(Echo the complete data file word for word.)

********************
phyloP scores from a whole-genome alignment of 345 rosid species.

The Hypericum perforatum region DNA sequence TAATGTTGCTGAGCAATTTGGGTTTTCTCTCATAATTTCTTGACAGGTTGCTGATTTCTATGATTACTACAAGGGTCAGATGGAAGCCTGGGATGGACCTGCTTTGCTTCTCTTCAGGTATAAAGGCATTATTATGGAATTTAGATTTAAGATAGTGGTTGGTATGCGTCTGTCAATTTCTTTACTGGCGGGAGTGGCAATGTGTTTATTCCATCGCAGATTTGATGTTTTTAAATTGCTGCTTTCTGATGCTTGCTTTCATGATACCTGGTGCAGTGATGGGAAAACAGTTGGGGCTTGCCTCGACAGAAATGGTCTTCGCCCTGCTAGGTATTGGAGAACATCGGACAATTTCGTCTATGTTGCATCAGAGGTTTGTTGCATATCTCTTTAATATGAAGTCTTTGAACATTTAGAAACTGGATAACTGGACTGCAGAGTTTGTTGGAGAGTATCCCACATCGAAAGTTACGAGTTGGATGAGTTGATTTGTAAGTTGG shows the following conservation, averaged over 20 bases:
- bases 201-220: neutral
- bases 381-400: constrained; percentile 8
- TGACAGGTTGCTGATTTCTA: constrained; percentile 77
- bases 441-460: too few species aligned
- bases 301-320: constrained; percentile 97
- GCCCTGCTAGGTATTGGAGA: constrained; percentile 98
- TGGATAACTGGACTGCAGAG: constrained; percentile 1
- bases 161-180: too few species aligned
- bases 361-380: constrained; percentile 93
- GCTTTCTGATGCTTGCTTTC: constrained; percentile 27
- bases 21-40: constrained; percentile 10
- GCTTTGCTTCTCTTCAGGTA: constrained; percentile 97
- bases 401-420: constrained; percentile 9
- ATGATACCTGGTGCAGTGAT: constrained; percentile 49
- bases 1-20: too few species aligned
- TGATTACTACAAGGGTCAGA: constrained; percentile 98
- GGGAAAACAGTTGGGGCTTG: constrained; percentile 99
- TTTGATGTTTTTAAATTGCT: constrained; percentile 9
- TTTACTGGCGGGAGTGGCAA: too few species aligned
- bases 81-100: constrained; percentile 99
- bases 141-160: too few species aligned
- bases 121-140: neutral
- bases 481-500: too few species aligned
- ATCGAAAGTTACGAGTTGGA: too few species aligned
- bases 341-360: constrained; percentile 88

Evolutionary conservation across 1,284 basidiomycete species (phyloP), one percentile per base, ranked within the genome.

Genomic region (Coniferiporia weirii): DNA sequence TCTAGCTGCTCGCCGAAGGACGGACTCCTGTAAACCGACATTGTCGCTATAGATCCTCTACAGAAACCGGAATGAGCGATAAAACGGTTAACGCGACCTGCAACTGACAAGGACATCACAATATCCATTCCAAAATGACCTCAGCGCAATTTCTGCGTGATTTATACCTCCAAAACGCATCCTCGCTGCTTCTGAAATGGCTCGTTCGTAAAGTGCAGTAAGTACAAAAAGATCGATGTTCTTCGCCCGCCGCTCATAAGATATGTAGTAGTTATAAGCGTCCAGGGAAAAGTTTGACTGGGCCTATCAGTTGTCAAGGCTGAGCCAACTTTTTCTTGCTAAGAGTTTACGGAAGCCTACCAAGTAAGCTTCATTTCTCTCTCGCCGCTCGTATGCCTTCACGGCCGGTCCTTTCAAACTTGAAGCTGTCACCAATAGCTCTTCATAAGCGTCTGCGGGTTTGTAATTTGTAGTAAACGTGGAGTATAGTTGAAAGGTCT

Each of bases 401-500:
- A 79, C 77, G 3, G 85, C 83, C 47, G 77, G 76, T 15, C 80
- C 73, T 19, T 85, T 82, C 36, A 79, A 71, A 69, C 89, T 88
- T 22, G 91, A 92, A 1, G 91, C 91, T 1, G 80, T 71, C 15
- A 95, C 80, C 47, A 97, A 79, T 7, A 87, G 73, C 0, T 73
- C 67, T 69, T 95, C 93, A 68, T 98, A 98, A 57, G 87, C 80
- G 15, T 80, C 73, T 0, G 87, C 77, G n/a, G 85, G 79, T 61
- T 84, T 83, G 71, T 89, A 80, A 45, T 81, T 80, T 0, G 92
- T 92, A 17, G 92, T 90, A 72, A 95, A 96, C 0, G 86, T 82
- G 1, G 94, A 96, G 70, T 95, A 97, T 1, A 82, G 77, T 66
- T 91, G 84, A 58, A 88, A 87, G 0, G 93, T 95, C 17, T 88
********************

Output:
phyloP scores from a whole-genome alignment of 345 rosid species.

The Hypericum perforatum region DNA sequence TAATGTTGCTGAGCAATTTGGGTTTTCTCTCATAATTTCTTGACAGGTTGCTGATTTCTATGATTACTACAAGGGTCAGATGGAAGCCTGGGATGGACCTGCTTTGCTTCTCTTCAGGTATAAAGGCATTATTATGGAATTTAGATTTAAGATAGTGGTTGGTATGCGTCTGTCAATTTCTTTACTGGCGGGAGTGGCAATGTGTTTATTCCATCGCAGATTTGATGTTTTTAAATTGCTGCTTTCTGATGCTTGCTTTCATGATACCTGGTGCAGTGATGGGAAAACAGTTGGGGCTTGCCTCGACAGAAATGGTCTTCGCCCTGCTAGGTATTGGAGAACATCGGACAATTTCGTCTATGTTGCATCAGAGGTTTGTTGCATATCTCTTTAATATGAAGTCTTTGAACATTTAGAAACTGGATAACTGGACTGCAGAGTTTGTTGGAGAGTATCCCACATCGAAAGTTACGAGTTGGATGAGTTGATTTGTAAGTTGG shows the following conservation, averaged over 20 bases:
- bases 201-220: neutral
- bases 381-400: constrained; percentile 8
- TGACAGGTTGCTGATTTCTA: constrained; percentile 77
- bases 441-460: too few species aligned
- bases 301-320: constrained; percentile 97
- GCCCTGCTAGGTATTGGAGA: constrained; percentile 98
- TGGATAACTGGACTGCAGAG: constrained; percentile 1
- bases 161-180: too few species aligned
- bases 361-380: constrained; percentile 93
- GCTTTCTGATGCTTGCTTTC: constrained; percentile 27
- bases 21-40: constrained; percentile 10
- GCTTTGCTTCTCTTCAGGTA: constrained; percentile 97
- bases 401-420: constrained; percentile 9
- ATGATACCTGGTGCAGTGAT: constrained; percentile 49
- bases 1-20: too few species aligned
- TGATTACTACAAGGGTCAGA: constrained; percentile 98
- GGGAAAACAGTTGGGGCTTG: constrained; percentile 99
- TTTGATGTTTTTAAATTGCT: constrained; percentile 9
- TTTACTGGCGGGAGTGGCAA: too few species aligned
- bases 81-100: constrained; percentile 99
- bases 141-160: too few species aligned
- bases 121-140: neutral
- bases 481-500: too few species aligned
- ATCGAAAGTTACGAGTTGGA: too few species aligned
- bases 341-360: constrained; percentile 88

Evolutionary conservation across 1,284 basidiomycete species (phyloP), one percentile per base, ranked within the genome.

Genomic region (Coniferiporia weirii): DNA sequence TCTAGCTGCTCGCCGAAGGACGGACTCCTGTAAACCGACATTGTCGCTATAGATCCTCTACAGAAACCGGAATGAGCGATAAAACGGTTAACGCGACCTGCAACTGACAAGGACATCACAATATCCATTCCAAAATGACCTCAGCGCAATTTCTGCGTGATTTATACCTCCAAAACGCATCCTCGCTGCTTCTGAAATGGCTCGTTCGTAAAGTGCAGTAAGTACAAAAAGATCGATGTTCTTCGCCCGCCGCTCATAAGATATGTAGTAGTTATAAGCGTCCAGGGAAAAGTTTGACTGGGCCTATCAGTTGTCAAGGCTGAGCCAACTTTTTCTTGCTAAGAGTTTACGGAAGCCTACCAAGTAAGCTTCATTTCTCTCTCGCCGCTCGTATGCCTTCACGGCCGGTCCTTTCAAACTTGAAGCTGTCACCAATAGCTCTTCATAAGCGTCTGCGGGTTTGTAATTTGTAGTAAACGTGGAGTATAGTTGAAAGGTCT

Each of bases 401-500:
- A 79, C 77, G 3, G 85, C 83, C 47, G 77, G 76, T 15, C 80
- C 73, T 19, T 85, T 82, C 36, A 79, A 71, A 69, C 89, T 88
- T 22, G 91, A 92, A 1, G 91, C 91, T 1, G 80, T 71, C 15
- A 95, C 80, C 47, A 97, A 79, T 7, A 87, G 73, C 0, T 73
- C 67, T 69, T 95, C 93, A 68, T 98, A 98, A 57, G 87, C 80
- G 15, T 80, C 73, T 0, G 87, C 77, G n/a, G 85, G 79, T 61
- T 84, T 83, G 71, T 89, A 80, A 45, T 81, T 80, T 0, G 92
- T 92, A 17, G 92, T 90, A 72, A 95, A 96, C 0, G 86, T 82
- G 1, G 94, A 96, G 70, T 95, A 97, T 1, A 82, G 77, T 66
- T 91, G 84, A 58, A 88, A 87, G 0, G 93, T 95, C 17, T 88